Evolving discussion about the content of science classes
Regarding the May 3 article "Now evolving in biology class: a testier climate": An essential requirement in seeking truth - in science or law or religion - is to ask good questions.
None of the questions that, according to the article, critics of evolution are feeding to high school students passes that simple test. Most of them begin, "Why do textbooks claim ...?" - which is a question of human motivation, not a question about biological science.
"What does the Lord require of you?" is an excellent question that is important to my life and that science cannot answer. But "How do physics and chemistry interact in biological systems to produce the abundant life around us?" is a question that religion cannot answer.
Evolution provides the best approach at present to understanding this and many good related science questions.
The article makes it sound as if discussion within the classroom is a dangerous thing, and that students should simply gulp down everything. Why can't these questions be asked and discussed? Does an aura of pressure or intolerance really exist?
Who are the intolerant ones here - the "religious whackos" asking the questions, or the sacred keepers of the status quo?
The writer is chairman of the board of education for a Christian elementary school which teaches creationism as part of its curriculum.
The article, citing a recent Gallup poll, says, "only 28 percent of Americans accept the theory of evolution, while 48 percent adhere to creationism - the belief that an intelligent being is responsible for the creation of the earth and its inhabitants."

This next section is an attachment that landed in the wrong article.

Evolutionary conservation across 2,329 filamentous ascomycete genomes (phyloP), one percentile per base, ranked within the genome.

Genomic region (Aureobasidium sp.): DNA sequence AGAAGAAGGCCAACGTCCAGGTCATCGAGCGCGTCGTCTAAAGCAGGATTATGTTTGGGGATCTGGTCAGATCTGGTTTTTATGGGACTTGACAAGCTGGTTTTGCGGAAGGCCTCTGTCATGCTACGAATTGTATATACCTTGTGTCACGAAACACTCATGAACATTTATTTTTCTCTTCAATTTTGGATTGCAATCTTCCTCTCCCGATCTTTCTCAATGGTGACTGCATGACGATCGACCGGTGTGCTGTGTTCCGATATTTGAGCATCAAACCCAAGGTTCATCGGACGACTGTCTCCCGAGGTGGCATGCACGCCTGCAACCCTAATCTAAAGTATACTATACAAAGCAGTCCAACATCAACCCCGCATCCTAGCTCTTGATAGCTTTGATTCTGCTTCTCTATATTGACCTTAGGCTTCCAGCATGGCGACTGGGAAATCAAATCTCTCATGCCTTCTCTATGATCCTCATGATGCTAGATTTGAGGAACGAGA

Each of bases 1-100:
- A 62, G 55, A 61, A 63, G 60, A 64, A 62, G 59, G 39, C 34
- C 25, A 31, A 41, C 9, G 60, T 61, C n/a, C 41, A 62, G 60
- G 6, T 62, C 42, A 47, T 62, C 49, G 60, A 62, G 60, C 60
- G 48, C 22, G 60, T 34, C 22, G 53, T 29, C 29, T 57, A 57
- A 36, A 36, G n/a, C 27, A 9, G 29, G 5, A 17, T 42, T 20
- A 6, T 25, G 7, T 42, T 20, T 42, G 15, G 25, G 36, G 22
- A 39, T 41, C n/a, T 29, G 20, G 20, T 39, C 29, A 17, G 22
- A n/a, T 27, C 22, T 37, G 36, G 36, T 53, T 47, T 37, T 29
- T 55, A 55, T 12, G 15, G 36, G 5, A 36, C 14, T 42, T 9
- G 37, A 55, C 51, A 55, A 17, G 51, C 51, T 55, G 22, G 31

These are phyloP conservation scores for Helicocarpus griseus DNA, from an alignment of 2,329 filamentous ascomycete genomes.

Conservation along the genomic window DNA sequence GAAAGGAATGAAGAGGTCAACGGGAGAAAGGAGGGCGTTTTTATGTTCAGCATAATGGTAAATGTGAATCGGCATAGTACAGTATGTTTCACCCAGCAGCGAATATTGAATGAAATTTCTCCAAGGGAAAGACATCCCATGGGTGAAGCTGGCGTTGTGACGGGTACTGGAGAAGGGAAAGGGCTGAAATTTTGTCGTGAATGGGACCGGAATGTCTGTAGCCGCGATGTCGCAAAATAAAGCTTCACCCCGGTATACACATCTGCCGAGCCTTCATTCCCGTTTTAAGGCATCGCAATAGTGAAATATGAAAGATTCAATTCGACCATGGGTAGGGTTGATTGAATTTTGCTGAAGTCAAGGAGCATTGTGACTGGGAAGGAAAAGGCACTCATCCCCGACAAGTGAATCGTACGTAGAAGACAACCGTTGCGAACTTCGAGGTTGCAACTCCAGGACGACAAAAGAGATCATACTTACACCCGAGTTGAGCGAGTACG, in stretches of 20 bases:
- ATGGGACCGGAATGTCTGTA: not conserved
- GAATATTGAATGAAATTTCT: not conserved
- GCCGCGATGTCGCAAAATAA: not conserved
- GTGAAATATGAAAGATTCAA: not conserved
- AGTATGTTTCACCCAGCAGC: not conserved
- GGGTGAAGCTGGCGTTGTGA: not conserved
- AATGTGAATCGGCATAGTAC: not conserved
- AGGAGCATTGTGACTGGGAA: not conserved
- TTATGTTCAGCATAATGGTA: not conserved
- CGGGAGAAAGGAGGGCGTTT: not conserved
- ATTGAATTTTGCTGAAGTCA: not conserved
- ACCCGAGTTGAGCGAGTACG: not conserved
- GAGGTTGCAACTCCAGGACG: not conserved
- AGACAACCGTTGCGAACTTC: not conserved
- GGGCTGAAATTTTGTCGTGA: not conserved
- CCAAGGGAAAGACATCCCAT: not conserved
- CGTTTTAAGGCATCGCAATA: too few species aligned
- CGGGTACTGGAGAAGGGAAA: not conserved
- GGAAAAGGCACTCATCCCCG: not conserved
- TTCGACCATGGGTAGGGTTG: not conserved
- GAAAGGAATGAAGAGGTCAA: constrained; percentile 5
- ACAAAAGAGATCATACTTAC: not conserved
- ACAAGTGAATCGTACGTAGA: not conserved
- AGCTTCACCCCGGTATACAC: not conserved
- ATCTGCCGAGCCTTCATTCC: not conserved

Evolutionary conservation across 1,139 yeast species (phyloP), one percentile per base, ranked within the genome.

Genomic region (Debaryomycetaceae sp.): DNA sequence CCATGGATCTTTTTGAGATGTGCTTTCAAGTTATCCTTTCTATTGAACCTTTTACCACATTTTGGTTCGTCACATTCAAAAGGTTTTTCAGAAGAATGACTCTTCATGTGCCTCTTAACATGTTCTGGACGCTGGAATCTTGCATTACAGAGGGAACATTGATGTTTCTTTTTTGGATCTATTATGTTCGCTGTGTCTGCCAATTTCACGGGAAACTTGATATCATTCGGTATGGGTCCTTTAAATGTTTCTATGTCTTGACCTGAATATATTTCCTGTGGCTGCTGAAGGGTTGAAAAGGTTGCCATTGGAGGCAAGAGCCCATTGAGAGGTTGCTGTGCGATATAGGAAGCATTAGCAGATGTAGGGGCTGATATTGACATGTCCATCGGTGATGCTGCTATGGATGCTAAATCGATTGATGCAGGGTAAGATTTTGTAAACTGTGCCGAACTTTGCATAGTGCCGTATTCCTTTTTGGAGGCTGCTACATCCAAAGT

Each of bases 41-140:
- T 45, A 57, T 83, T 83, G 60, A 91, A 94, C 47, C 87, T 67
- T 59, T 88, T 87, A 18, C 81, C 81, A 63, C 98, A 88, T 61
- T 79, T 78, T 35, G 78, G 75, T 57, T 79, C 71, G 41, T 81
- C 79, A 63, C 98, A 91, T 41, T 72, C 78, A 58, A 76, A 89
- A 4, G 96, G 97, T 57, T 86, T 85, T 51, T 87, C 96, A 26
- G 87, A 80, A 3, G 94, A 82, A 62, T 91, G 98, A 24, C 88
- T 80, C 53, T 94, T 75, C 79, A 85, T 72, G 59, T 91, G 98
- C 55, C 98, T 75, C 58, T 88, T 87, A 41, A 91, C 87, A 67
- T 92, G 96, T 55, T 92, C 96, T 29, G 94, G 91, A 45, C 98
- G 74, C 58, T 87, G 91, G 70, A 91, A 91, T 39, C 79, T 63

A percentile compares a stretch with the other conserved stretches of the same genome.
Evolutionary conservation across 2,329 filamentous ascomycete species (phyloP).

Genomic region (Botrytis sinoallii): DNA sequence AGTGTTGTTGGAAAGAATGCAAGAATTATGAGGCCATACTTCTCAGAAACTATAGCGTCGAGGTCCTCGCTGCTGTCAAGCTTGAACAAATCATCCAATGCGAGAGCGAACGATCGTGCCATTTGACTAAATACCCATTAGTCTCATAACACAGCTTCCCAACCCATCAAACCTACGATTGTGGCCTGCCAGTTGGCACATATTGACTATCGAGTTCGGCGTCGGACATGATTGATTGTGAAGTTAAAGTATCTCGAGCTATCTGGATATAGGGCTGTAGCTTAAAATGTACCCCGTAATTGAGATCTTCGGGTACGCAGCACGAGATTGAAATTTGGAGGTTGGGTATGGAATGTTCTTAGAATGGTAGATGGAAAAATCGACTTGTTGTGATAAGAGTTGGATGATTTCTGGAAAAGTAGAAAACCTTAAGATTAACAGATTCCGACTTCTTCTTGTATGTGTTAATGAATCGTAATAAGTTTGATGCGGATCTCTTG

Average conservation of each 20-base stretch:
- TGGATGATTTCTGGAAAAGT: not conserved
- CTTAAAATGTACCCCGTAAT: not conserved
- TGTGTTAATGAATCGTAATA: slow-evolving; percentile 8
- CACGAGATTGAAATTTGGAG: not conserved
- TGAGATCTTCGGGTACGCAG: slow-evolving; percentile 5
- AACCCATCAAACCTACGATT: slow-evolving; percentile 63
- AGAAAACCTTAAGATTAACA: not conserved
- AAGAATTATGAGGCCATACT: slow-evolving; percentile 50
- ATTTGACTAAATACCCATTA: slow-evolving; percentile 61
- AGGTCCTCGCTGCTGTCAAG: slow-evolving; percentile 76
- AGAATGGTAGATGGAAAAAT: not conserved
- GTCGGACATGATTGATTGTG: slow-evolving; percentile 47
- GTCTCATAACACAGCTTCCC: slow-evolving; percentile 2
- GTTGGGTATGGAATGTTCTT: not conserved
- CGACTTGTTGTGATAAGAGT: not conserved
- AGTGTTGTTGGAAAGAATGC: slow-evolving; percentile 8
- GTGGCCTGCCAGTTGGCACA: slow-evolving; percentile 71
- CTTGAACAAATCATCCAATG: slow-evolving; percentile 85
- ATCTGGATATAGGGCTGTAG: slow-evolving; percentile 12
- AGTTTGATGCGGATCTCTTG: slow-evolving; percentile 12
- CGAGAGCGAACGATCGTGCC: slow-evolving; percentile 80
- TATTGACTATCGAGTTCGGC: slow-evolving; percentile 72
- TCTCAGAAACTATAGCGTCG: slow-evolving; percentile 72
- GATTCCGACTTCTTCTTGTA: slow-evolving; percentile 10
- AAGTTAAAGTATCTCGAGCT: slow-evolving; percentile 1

The premise of this statement seems to be that a belief in evolution is incompatible with a belief in God as the creator. Is there some reason to suppose that God couldn't use evolution as a creative process?
Richard C. Withers
As a scientist who teaches biology and as a deacon in my church, I don't find a conflict between evolution and my faith.
In my Bible, Genesis 1:24 reads "And God said, 'Let the earth bring forth all manner of living creatures.... and it was so.' " It does not say God waved his hand and - poof - it was all there. I would ask if God's method of creation is what science calls evolution. I will not stand too close to those who claim to have knowledge of all of God's intentions or ways. But evolution may well be the means of creation, and we should seek to understand the science in it that God offers to us. To do otherwise is to reject God.
Toms River, N.J.
Regarding the May 4 article on lawn mowers: We spend money, time, and energy (stored as fat on the body) going to the gym; we also spend energy (gasoline) on engines which produce pollution. Now, if we used reel mowers we would not need the gym or gasoline, there would be no emissions or air pollution, no gasoline spills. Most important, the neighbor can mow at 7 a.m. on Saturday and not wake me up!
What would we get from the deal? We would get a workout at home and a cleaner environment. We would become more healthy and less polluted.
I think of this especially when I see overweight men using riding mowers for a small lawn (if it is less than half an acre, no riding is necessary).
Usually these people look like they could use more exercise and less smoke in their eyes. That is just my opinion.
The Monitor welcomes your letters and opinion articles. Because of the volume of mail we receive, we can neither acknowledge nor return unpublished submissions. All submissions are subject to editing. Letters must be signed and include your mailing address and telephone number.
Any letter accepted will appear in print and on www.csmonitor.com .
Mail letters to 'Readers Write,' and opinion articles to Opinion Page, One Norway St., Boston, MA 02115, or fax to 617-450-2317, or e-mail to Letters.